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T&T does not support U.S war on Iraq
Posted: Thursday, March 20, 2003

Speaking at a press conference today, Minister of foreign affairs, Knowlson Giff said: "If one went back to the provisions of the UN system - where the weak(er) are supposed to be protected from the strong(er) - one would expect that the justification for any assault on any member of the United Nations should be fully debated and aired within that body. "And if that process were not complete, then there is every reason to believe that something unjust took place," he said.

Mr Giff said, the government supported the UN route and that process had not been exhausted to warrant this assault.

US warns Caribbean
Says special UN meeting would hurt interest
Observer Reporters
Thursday, March 20, 2003

THE United States has told Caribbean countries, including Jamaica, that it would frown deeply on their participation in a proposed special meeting of the United Nations General Assembly where America's imminent war against Iraq would likely be condemned.

Foreign ministry officials last night confirmed that the US Embassy in Kingston had verbally passed on a message from Washington that the Bush administration would prefer that Jamaica stay away if the General Assembly is in fact called into session.

"My understanding is that we were contacted by the US Embassy asking us to refrain from giving support in relationship to what they understand to be a General Assembly meeting," junior foreign minister, Delano Franklyn, told the Observer. "We have the matter under consideration."

But in Barbados, diplomatic sources suggested that the matter had gone much further than a verbal request.

The State Department, they said, had sent an urgent note to regional governments stressing that the US would see the region's participation in such a meeting as "inimical to its national interest".

It was not clear whether the Americans threatened sanctions if the region defied their request and attended the meeting, if it is held.

Last night, US Embassy spokesperson Orna Blum, could not elaborate on the US position -- whether delivered verbally or in writing.

"I haven't seen the document," she said. "I don't have any information on that."

The expected General Assembly meeting, which the Americans were trying to pre-empt, was apparently one floated at the Non-Aligned Movement Summit in Malaysia last month, which was attended by Prime Minister P J Patterson and other regional leaders.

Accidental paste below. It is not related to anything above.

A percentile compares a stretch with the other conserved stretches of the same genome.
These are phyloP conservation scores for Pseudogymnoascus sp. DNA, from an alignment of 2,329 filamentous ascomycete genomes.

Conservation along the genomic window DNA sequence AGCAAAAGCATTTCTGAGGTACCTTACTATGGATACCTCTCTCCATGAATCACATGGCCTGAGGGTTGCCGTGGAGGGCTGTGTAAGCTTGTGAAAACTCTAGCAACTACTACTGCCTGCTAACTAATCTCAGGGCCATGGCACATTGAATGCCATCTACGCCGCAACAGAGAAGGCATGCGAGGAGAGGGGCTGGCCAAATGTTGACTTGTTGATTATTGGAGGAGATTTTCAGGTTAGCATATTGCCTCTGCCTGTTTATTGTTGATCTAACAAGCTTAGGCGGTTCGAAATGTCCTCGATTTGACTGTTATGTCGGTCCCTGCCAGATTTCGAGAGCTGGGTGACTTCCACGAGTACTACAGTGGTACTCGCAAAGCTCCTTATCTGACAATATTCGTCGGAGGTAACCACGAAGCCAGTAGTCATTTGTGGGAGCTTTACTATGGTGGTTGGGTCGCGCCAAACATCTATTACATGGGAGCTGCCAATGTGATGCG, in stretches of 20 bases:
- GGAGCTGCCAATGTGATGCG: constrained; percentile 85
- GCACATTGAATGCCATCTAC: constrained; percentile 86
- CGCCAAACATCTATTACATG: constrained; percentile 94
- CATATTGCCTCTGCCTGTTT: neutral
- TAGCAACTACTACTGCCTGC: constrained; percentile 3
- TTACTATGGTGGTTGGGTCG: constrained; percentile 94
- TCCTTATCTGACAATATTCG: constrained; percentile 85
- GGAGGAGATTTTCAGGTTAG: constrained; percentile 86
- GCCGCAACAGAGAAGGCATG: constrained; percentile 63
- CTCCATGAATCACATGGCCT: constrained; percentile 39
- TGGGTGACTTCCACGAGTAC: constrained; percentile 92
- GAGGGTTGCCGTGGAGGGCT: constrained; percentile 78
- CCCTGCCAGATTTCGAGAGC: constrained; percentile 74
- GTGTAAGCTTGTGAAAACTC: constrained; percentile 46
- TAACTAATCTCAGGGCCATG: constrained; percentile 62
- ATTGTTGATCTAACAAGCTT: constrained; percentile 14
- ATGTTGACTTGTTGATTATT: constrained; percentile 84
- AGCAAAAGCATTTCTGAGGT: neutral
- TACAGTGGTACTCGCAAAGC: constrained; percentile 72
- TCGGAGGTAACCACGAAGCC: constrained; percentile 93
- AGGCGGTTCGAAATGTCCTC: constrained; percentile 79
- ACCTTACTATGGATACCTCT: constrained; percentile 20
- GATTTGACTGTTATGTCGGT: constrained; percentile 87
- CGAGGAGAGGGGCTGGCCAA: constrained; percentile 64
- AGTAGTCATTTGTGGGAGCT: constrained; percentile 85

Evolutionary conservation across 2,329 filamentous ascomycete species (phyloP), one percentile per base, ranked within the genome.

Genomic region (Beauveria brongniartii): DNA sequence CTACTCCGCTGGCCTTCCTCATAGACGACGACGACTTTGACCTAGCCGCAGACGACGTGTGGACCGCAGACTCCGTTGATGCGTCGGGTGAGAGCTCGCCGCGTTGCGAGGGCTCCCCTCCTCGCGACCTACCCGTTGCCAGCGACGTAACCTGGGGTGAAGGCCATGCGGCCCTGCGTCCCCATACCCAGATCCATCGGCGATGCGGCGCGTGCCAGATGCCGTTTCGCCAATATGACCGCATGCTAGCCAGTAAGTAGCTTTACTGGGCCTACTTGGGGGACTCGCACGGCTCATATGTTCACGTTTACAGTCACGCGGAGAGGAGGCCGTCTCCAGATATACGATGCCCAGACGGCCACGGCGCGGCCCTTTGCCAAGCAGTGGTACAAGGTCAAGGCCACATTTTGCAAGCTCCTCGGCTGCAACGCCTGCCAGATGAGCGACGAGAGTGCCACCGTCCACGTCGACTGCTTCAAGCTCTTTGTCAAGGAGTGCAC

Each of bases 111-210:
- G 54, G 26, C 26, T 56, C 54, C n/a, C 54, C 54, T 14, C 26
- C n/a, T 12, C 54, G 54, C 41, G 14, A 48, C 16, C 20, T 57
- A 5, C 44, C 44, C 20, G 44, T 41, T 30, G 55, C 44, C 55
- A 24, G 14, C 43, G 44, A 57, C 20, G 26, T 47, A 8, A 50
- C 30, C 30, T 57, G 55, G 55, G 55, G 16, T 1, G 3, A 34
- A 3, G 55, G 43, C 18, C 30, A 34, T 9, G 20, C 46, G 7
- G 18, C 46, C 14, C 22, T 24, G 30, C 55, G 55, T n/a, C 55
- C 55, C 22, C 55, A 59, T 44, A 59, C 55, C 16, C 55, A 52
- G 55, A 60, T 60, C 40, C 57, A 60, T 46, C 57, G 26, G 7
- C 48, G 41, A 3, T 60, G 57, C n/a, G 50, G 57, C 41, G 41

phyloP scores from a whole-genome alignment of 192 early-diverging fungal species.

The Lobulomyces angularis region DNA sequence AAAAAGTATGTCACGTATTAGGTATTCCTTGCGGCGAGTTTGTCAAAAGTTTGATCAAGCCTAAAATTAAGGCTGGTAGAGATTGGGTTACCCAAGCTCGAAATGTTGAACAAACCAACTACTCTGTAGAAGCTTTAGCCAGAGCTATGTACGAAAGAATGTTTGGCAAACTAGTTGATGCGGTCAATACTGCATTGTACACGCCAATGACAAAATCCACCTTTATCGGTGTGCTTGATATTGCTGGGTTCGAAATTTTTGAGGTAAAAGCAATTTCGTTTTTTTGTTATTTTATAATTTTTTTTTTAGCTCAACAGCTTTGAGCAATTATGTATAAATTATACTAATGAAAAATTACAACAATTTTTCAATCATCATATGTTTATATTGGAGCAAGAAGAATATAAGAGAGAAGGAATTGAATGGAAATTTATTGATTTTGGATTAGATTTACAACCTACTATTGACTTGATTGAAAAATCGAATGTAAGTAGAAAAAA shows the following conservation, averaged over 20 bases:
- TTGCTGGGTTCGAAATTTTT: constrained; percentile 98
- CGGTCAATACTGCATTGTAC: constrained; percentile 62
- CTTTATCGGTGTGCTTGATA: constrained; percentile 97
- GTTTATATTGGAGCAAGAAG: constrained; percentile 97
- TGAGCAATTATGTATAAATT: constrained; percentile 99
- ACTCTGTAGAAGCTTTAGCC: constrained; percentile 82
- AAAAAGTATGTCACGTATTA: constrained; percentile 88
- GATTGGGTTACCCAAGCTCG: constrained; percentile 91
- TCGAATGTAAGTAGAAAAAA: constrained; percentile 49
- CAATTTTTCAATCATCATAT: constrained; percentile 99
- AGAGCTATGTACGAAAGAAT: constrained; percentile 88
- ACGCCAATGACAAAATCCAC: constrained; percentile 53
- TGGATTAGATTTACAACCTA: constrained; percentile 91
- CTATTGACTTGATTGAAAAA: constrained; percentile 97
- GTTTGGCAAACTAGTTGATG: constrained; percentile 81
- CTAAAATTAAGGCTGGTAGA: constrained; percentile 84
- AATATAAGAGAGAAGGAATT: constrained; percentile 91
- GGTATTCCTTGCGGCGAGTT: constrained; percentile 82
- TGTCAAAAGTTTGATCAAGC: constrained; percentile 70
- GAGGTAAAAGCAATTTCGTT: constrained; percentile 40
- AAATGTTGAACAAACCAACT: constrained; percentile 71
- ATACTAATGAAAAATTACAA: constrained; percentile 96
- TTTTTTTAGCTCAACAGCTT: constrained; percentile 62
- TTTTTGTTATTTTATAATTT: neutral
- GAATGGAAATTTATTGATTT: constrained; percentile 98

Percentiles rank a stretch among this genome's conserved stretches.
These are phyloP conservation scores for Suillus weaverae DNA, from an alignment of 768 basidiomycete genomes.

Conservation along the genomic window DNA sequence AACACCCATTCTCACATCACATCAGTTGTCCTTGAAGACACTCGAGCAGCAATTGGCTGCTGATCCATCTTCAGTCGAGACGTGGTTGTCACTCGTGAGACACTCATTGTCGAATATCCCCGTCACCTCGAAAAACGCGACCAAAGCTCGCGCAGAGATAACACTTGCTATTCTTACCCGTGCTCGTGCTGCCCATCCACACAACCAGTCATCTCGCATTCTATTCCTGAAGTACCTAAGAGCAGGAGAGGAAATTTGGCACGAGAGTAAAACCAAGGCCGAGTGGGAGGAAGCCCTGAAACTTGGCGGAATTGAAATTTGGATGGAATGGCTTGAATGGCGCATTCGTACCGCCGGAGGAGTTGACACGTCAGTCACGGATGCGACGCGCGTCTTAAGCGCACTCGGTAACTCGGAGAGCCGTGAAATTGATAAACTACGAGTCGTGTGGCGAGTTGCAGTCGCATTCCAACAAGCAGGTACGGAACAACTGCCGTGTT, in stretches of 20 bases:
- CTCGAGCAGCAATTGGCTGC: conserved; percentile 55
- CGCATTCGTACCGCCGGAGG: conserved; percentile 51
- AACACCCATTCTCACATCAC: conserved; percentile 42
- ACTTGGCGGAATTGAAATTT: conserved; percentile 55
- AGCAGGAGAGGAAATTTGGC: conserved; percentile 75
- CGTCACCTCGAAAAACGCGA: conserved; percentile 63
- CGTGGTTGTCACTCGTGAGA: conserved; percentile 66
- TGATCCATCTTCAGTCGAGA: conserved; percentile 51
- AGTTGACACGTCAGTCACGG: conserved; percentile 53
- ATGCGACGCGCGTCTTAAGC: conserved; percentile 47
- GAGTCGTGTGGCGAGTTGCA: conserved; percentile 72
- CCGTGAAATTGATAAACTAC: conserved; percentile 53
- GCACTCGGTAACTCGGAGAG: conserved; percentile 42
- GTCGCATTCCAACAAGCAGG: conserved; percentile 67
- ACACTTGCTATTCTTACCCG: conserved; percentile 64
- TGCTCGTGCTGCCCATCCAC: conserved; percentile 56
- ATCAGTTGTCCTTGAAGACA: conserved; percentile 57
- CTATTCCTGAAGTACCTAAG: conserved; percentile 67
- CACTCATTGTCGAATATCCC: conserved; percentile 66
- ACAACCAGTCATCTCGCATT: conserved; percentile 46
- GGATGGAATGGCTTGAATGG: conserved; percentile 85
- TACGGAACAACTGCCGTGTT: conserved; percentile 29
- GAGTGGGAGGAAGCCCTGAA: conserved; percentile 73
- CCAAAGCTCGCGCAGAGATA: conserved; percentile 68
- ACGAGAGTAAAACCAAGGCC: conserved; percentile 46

At the time, the UN Security Council was deadlocked over US attempts to gain a resolution authorising war against Iraqi president Saddam Hussein, ostensibly for his failure to disarm.

America, in the face of resistance, led by France, abandoned its effort this week, deciding to go it alone with the backing of Tony Blair's Britain.

However, decision on a General Assembly meeting was not concretised and regional diplomats said yesterday that it was still in the realm of speculation.

"To my knowledge, that speculation has not gelled into any kind of practical action," Franklyn said. "...If there is no meeting of the General Assembly it means that the note will be of no effect. But if there will be a meeting... what has been sent to us is something that we are giving consideration to."

It is believed that most other Non-Aligned countries received from the United States similar communication to what was sent to Caribbean governments.

Patterson would likely have known about the US request before his statement on Tuesday rejecting that America, and its close ally, Britain, had made a credible case for war against Iraq and regretting their decision not to continue with diplomacy to effect the disarming of Iraq of its weapons of mass destruction in accordance with Security Council Resolution 1441.

Franklyn suggested that the US Embassy telephone call -- he did not say by whom to whom -- was made on Monday, apparently hours before President George Bush gave Saddam 48 hours to leave his country or face attack from America's so-called "coalition of the willing".

While insisting that Iraq had to be disarmed, Patterson said that it had to be done under the umbrella of the UN and warned that unilateral action would "undermine the integrity of the United Nations and weaken the multilateral approach to peace and security".

Jamaica's position was consistent with that of other Caribbean Community states. In Bridgetown, for instance, Barbados' foreign minister, Mia Mottley, in an address coinciding with Patterson's, had told the Parliament that the US decision to go to war outside the ambit of the UN had placed "the rule of law under severe threat" and endangered the multilateral process.

-- Rickey Singh in Barbados and Observer reporters in Kingston

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